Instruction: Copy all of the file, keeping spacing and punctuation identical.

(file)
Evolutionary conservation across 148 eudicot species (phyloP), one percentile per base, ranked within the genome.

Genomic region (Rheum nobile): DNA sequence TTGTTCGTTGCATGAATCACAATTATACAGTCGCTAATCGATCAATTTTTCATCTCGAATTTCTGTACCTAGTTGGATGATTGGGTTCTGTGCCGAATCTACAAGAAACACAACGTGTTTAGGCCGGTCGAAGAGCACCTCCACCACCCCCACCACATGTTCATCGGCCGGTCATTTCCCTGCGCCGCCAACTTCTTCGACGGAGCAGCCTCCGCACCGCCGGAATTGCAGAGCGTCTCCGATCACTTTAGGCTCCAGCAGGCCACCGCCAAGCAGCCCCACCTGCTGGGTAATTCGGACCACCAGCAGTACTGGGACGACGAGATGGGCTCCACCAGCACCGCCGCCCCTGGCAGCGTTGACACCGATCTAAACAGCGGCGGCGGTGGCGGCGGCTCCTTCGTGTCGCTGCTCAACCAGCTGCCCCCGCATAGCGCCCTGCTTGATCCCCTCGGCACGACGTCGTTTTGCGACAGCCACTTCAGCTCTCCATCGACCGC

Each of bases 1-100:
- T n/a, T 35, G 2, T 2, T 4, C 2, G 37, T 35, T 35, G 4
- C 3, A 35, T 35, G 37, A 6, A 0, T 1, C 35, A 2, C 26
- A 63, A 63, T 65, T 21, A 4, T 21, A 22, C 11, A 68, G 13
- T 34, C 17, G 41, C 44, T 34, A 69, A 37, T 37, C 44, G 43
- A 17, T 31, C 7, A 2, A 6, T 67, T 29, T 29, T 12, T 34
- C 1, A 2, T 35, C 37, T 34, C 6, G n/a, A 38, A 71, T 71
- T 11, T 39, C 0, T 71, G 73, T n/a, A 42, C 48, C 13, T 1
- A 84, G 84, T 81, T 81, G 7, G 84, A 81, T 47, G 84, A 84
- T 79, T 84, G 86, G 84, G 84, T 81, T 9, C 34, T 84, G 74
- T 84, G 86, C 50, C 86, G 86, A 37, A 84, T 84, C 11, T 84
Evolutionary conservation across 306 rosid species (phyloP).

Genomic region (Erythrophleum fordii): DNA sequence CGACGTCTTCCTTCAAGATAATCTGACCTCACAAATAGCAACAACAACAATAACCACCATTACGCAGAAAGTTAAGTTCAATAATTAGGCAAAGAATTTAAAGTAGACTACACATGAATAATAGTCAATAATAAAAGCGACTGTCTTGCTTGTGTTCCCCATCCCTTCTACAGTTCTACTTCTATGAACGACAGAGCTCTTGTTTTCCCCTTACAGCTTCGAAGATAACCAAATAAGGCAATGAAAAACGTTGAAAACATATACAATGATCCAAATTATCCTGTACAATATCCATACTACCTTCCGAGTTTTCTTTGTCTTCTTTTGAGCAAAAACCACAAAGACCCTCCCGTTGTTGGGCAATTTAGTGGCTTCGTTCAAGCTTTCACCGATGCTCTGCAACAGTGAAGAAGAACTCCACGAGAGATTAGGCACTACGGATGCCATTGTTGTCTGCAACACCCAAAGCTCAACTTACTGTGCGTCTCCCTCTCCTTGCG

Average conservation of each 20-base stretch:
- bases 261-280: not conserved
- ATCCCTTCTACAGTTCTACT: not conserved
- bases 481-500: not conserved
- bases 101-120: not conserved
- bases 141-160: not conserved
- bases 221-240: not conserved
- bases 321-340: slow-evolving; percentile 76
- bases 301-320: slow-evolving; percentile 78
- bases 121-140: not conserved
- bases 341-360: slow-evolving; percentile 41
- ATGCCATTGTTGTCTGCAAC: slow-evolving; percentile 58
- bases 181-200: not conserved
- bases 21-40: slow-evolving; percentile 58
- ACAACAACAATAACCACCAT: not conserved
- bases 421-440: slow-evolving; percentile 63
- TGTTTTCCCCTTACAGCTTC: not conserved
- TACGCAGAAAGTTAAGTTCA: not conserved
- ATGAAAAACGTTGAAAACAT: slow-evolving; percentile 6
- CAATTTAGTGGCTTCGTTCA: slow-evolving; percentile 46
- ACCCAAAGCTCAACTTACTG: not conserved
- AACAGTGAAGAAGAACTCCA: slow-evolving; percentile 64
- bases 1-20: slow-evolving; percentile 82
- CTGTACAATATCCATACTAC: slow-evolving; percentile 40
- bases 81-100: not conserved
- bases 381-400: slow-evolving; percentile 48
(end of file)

Evolutionary conservation across 148 eudicot species (phyloP), one percentile per base, ranked within the genome.

Genomic region (Rheum nobile): DNA sequence TTGTTCGTTGCATGAATCACAATTATACAGTCGCTAATCGATCAATTTTTCATCTCGAATTTCTGTACCTAGTTGGATGATTGGGTTCTGTGCCGAATCTACAAGAAACACAACGTGTTTAGGCCGGTCGAAGAGCACCTCCACCACCCCCACCACATGTTCATCGGCCGGTCATTTCCCTGCGCCGCCAACTTCTTCGACGGAGCAGCCTCCGCACCGCCGGAATTGCAGAGCGTCTCCGATCACTTTAGGCTCCAGCAGGCCACCGCCAAGCAGCCCCACCTGCTGGGTAATTCGGACCACCAGCAGTACTGGGACGACGAGATGGGCTCCACCAGCACCGCCGCCCCTGGCAGCGTTGACACCGATCTAAACAGCGGCGGCGGTGGCGGCGGCTCCTTCGTGTCGCTGCTCAACCAGCTGCCCCCGCATAGCGCCCTGCTTGATCCCCTCGGCACGACGTCGTTTTGCGACAGCCACTTCAGCTCTCCATCGACCGC

Each of bases 1-100:
- T n/a, T 35, G 2, T 2, T 4, C 2, G 37, T 35, T 35, G 4
- C 3, A 35, T 35, G 37, A 6, A 0, T 1, C 35, A 2, C 26
- A 63, A 63, T 65, T 21, A 4, T 21, A 22, C 11, A 68, G 13
- T 34, C 17, G 41, C 44, T 34, A 69, A 37, T 37, C 44, G 43
- A 17, T 31, C 7, A 2, A 6, T 67, T 29, T 29, T 12, T 34
- C 1, A 2, T 35, C 37, T 34, C 6, G n/a, A 38, A 71, T 71
- T 11, T 39, C 0, T 71, G 73, T n/a, A 42, C 48, C 13, T 1
- A 84, G 84, T 81, T 81, G 7, G 84, A 81, T 47, G 84, A 84
- T 79, T 84, G 86, G 84, G 84, T 81, T 9, C 34, T 84, G 74
- T 84, G 86, C 50, C 86, G 86, A 37, A 84, T 84, C 11, T 84
Evolutionary conservation across 306 rosid species (phyloP).

Genomic region (Erythrophleum fordii): DNA sequence CGACGTCTTCCTTCAAGATAATCTGACCTCACAAATAGCAACAACAACAATAACCACCATTACGCAGAAAGTTAAGTTCAATAATTAGGCAAAGAATTTAAAGTAGACTACACATGAATAATAGTCAATAATAAAAGCGACTGTCTTGCTTGTGTTCCCCATCCCTTCTACAGTTCTACTTCTATGAACGACAGAGCTCTTGTTTTCCCCTTACAGCTTCGAAGATAACCAAATAAGGCAATGAAAAACGTTGAAAACATATACAATGATCCAAATTATCCTGTACAATATCCATACTACCTTCCGAGTTTTCTTTGTCTTCTTTTGAGCAAAAACCACAAAGACCCTCCCGTTGTTGGGCAATTTAGTGGCTTCGTTCAAGCTTTCACCGATGCTCTGCAACAGTGAAGAAGAACTCCACGAGAGATTAGGCACTACGGATGCCATTGTTGTCTGCAACACCCAAAGCTCAACTTACTGTGCGTCTCCCTCTCCTTGCG

Average conservation of each 20-base stretch:
- bases 261-280: not conserved
- ATCCCTTCTACAGTTCTACT: not conserved
- bases 481-500: not conserved
- bases 101-120: not conserved
- bases 141-160: not conserved
- bases 221-240: not conserved
- bases 321-340: slow-evolving; percentile 76
- bases 301-320: slow-evolving; percentile 78
- bases 121-140: not conserved
- bases 341-360: slow-evolving; percentile 41
- ATGCCATTGTTGTCTGCAAC: slow-evolving; percentile 58
- bases 181-200: not conserved
- bases 21-40: slow-evolving; percentile 58
- ACAACAACAATAACCACCAT: not conserved
- bases 421-440: slow-evolving; percentile 63
- TGTTTTCCCCTTACAGCTTC: not conserved
- TACGCAGAAAGTTAAGTTCA: not conserved
- ATGAAAAACGTTGAAAACAT: slow-evolving; percentile 6
- CAATTTAGTGGCTTCGTTCA: slow-evolving; percentile 46
- ACCCAAAGCTCAACTTACTG: not conserved
- AACAGTGAAGAAGAACTCCA: slow-evolving; percentile 64
- bases 1-20: slow-evolving; percentile 82
- CTGTACAATATCCATACTAC: slow-evolving; percentile 40
- bases 81-100: not conserved
- bases 381-400: slow-evolving; percentile 48